Won’t really cost much more, it’ll use the existing infrastructure and some new stuff that would’ve cost the same whatever but good to see you a ray of sunshine as ever, Gerard.

    2. NGA for all says:

      Gerarda, fab you have subsidised FTTP, how far in metres are these properties, is another DP needed? It should be straightforward. There is a need for Ofcom to define a ‘reasonable request’. This case study might assist. Have they tried placing an order?

      Money is not the immediate block,orchestrating resource might be.

    3. gerarda says:

      Carl Openreach sent 4 teams out to do the current infrastructure for around 80 properties. Doing the other 3 then would have been a fairly small marginal compared with sending another 4 teams out, road closure costs etc

    4. A_Builder says:

      For once I’d agree with Gerarda on this.

      We do civil albeit not telecoms if we can help it.

      The cost of sending a team out to get permits, break road, trench road, lay duct, fill and make good and then agree handover isn’t linear some of those are fixed costs.

      We did some drains work on two nearby streets a few weeks back. To do 15 homes cost twice as much as the three homes we did a few months earlier. Very similar jobs.

      Moral need to differentiate fixed, linear and scalar costs…

  4. Ex Openreach Project Manager says:

    I was an Openreach Project Manager working on the BDUK Superfast Broadband rollout. The full UK FTTP will be done, eventually…
    Putting aside any political changes, there will be two main issues that delay the rollout:

    1. Budget adherence – all of the build operators will require government funding, this will be agreed on a cost per connection principle, as BDUK was, if a premise connection falls within the budget target then it will be progressed, if it doesn’t then it will have to wait for a later build phase when higher cost per connection budgets have been agreed with government, again as happened with BDUK. So the final 10% will be extremely high cost and politicians may decide it’s not worth the extra expense.

    2. Physical build issues – most late 1960s / 1970s housing estates were built with Direct In Ground buried armoured cables, right from the street cabinets to the premise access point, this whole network will require overlaying with a new duct & fibre network from the cabinets to the premise. The roadworks disruption will be massive, lengthy and cause wholesale complaints to all involved from government down. On these estates every single block paved driveway or beautiful laid out and manicured front garden will require a trench digging through it to the premise wall access point, permission to do this will not come easily.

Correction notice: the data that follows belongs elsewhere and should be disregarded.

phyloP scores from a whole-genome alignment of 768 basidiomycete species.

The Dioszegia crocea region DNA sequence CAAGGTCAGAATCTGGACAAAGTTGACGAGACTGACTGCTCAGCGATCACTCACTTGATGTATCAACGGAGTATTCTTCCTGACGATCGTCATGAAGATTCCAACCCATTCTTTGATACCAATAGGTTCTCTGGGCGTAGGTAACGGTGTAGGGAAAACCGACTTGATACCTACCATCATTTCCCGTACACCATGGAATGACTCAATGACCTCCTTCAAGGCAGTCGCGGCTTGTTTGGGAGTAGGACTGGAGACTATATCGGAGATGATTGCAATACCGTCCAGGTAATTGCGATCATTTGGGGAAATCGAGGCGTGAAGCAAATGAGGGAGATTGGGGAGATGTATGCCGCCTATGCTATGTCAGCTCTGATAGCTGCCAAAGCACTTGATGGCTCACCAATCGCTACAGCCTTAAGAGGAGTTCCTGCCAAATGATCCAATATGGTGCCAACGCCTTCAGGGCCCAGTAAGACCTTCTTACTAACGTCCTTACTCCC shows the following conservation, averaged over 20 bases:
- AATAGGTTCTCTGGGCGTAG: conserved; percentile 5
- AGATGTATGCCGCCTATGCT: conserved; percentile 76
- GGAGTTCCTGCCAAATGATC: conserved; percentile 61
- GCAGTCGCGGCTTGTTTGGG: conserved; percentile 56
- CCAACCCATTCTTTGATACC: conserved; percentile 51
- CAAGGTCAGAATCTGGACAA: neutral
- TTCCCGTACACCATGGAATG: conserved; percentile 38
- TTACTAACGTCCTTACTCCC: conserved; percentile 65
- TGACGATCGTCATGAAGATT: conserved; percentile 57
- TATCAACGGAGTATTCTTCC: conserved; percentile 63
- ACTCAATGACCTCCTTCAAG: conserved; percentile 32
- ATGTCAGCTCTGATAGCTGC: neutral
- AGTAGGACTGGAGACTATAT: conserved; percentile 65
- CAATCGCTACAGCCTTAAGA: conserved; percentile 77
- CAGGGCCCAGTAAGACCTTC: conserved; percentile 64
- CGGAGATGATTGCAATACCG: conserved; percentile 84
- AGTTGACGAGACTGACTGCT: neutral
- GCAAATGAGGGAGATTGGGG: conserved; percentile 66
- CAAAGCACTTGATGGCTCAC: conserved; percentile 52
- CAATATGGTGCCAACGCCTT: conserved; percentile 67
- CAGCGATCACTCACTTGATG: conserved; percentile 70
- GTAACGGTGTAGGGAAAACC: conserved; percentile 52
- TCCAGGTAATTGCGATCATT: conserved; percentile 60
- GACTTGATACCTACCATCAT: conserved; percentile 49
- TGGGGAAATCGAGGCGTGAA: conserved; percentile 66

1. NGA for all says:

      I would welcome a comment given your previous role on the following if you;

      1) Why could the clawback (£668m) not be used more dynamically to go deeper, given that was the original objective?
      2) How was the BT Capital contribution used in planning the initial phases? There is no public record of these funds. It is ok if they arrive last but as long as they arrive. When challenged the funds end up being ‘contracted’, ‘expected’, everything but actually paid?
      3) Where you permitted to pro-actively plan was once called the ‘mixed-economy’ solution – FTTC + FTTP in-fill where the cab did not work?

    2. Ian says:

      Have to agree with the front garden issues…as much as i’d love FTTP i wouldn’t know which i’d be least angry about having dug up, lawn+hedging or driveway. Plus all of the drains run under everyone’s front gardens to complicate matters further.

    3. Joe says:

      The reality is we need to dig the lawn etc up if we are to complete copper switch off. Long term replacing buried with ducts etc is a good thing anyway.

      I doubt they will play hard ball but personally I’d tell them to agree or, once there are only a few holdouts, cut the line.

  5. Ex Openreach Project Manager says:

    NGA For All – as a ‘Build’ PM I had no involvement in your points 1 & 2, so I would only be speculating if I comment. Your point 3, if I read you correctly, is roughly correct, we planned and executed FTTC + FTTP Infill mainly when there were sufficient connections, beyond a cabinet, that would be technically incapable of reaching the BDUK Superfast Broadband speed threshold but would cost in for a FTTP scheme.